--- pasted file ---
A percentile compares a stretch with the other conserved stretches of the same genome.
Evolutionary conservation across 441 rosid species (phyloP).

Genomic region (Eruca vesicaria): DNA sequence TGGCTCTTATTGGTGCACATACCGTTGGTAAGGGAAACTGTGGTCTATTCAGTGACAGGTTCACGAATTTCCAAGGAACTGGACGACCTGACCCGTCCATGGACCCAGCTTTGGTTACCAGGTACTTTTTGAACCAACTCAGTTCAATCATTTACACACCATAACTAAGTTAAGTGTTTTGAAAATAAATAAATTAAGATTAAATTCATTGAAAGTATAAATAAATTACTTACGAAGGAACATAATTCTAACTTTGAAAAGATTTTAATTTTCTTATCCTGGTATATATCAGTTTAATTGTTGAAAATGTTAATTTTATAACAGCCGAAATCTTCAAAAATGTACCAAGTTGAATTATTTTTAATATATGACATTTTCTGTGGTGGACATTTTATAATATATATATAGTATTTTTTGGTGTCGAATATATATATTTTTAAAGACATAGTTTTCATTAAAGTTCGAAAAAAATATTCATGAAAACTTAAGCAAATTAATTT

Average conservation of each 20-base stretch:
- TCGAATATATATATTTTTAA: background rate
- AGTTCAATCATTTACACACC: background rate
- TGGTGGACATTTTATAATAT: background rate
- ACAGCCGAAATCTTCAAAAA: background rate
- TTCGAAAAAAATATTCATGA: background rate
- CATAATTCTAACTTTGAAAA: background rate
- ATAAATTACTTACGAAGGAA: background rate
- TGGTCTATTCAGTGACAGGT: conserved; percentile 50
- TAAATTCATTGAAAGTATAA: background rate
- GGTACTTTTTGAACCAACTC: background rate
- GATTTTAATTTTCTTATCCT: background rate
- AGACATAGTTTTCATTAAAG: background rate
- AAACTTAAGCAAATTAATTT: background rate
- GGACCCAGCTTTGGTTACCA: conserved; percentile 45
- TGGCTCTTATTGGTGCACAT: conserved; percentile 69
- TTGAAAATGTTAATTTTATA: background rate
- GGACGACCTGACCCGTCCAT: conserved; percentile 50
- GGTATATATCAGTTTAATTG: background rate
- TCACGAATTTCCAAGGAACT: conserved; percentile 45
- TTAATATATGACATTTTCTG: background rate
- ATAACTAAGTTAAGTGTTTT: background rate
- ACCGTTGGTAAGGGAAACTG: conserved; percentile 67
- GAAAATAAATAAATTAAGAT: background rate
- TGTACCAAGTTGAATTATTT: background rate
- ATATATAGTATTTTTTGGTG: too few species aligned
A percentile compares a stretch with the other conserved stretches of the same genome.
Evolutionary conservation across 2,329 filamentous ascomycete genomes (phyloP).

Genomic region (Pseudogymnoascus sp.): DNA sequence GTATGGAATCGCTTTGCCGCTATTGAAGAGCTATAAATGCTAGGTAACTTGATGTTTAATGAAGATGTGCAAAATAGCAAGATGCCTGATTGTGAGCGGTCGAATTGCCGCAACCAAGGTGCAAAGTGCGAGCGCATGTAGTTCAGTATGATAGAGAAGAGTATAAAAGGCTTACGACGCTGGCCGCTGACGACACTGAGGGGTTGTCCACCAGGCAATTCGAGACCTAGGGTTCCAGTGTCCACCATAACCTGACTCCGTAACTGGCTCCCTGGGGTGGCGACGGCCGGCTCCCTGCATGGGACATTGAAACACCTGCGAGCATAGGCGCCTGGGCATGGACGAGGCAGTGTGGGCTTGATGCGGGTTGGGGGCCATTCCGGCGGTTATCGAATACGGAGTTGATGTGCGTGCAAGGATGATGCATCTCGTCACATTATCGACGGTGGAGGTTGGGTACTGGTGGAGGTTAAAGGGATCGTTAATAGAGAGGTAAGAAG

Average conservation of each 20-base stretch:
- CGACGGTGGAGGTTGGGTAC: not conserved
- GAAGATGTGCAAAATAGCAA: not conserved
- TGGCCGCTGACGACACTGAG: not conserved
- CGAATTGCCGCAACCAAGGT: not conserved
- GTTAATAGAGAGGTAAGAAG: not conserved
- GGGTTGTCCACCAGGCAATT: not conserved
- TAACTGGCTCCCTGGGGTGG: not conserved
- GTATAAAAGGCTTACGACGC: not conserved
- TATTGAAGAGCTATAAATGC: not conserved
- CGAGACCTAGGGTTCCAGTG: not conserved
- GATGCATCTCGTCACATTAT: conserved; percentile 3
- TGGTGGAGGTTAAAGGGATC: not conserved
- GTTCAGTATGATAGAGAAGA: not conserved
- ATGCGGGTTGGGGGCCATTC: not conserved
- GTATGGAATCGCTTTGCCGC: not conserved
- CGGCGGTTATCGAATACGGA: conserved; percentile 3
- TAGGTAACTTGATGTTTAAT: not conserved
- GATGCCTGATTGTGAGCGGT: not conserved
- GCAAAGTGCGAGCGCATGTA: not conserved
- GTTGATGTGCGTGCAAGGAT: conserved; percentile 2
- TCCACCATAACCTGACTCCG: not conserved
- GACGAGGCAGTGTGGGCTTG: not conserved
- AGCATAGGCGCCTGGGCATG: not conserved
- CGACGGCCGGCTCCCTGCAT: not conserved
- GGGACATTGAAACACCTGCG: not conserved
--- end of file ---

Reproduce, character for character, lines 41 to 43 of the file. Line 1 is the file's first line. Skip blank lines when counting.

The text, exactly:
- GTATAAAAGGCTTACGACGC: not conserved
- TATTGAAGAGCTATAAATGC: not conserved
- CGAGACCTAGGGTTCCAGTG: not conserved